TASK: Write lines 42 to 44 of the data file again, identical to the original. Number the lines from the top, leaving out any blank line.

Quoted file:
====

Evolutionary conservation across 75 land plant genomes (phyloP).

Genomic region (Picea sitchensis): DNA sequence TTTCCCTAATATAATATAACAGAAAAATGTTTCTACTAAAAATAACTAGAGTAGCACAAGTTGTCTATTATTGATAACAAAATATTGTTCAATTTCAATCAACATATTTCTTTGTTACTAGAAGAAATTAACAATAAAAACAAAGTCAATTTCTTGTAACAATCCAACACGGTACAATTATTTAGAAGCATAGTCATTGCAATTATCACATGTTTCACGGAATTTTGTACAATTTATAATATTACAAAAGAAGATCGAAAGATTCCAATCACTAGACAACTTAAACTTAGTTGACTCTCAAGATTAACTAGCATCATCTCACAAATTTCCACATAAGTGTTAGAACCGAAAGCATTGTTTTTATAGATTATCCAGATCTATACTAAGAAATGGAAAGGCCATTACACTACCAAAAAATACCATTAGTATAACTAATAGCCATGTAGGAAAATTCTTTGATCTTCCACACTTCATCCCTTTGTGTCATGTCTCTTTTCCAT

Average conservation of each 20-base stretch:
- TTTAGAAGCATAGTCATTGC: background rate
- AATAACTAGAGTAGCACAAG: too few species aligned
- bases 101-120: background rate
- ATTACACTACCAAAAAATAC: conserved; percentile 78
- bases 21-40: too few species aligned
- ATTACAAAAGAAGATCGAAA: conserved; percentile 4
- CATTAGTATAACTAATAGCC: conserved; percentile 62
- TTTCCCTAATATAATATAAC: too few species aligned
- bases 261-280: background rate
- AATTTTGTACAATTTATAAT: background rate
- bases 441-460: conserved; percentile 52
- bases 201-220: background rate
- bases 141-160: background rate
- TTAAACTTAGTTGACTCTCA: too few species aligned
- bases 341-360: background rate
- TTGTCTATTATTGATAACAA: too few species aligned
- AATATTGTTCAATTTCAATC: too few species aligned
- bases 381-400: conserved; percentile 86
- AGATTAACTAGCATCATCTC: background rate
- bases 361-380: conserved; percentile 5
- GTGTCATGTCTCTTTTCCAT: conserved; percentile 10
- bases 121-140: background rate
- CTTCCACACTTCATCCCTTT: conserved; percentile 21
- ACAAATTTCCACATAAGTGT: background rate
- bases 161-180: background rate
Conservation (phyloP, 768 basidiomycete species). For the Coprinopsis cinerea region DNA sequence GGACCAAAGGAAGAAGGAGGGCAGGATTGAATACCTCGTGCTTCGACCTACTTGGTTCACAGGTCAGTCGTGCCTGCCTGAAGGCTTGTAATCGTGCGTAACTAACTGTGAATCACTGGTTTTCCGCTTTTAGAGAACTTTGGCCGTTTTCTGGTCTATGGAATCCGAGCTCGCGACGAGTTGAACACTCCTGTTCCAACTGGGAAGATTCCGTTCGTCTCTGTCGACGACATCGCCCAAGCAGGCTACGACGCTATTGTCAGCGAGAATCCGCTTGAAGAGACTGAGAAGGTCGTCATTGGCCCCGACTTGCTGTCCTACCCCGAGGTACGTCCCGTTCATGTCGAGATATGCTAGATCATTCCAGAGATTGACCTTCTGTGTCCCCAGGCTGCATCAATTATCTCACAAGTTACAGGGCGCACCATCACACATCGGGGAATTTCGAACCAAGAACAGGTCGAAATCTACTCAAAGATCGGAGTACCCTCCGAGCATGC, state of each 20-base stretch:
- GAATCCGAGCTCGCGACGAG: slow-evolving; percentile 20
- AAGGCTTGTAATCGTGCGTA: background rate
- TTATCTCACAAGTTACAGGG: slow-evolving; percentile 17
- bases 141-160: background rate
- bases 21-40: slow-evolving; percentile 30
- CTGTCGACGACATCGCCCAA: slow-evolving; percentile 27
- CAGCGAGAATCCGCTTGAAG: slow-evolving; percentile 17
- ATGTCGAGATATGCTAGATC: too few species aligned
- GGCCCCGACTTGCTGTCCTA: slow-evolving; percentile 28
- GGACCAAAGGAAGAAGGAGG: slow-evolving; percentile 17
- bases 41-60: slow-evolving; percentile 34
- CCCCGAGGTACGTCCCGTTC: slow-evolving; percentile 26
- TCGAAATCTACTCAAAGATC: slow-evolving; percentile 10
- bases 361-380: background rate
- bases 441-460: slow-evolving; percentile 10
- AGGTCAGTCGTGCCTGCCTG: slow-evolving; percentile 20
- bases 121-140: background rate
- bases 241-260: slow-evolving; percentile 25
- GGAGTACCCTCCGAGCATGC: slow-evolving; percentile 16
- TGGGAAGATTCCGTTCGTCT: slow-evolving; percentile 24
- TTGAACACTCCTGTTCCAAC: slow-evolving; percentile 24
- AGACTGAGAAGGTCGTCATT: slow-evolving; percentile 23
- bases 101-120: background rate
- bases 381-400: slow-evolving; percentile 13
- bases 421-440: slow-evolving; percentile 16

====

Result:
- TCGAAATCTACTCAAAGATC: slow-evolving; percentile 10
- bases 361-380: background rate
- bases 441-460: slow-evolving; percentile 10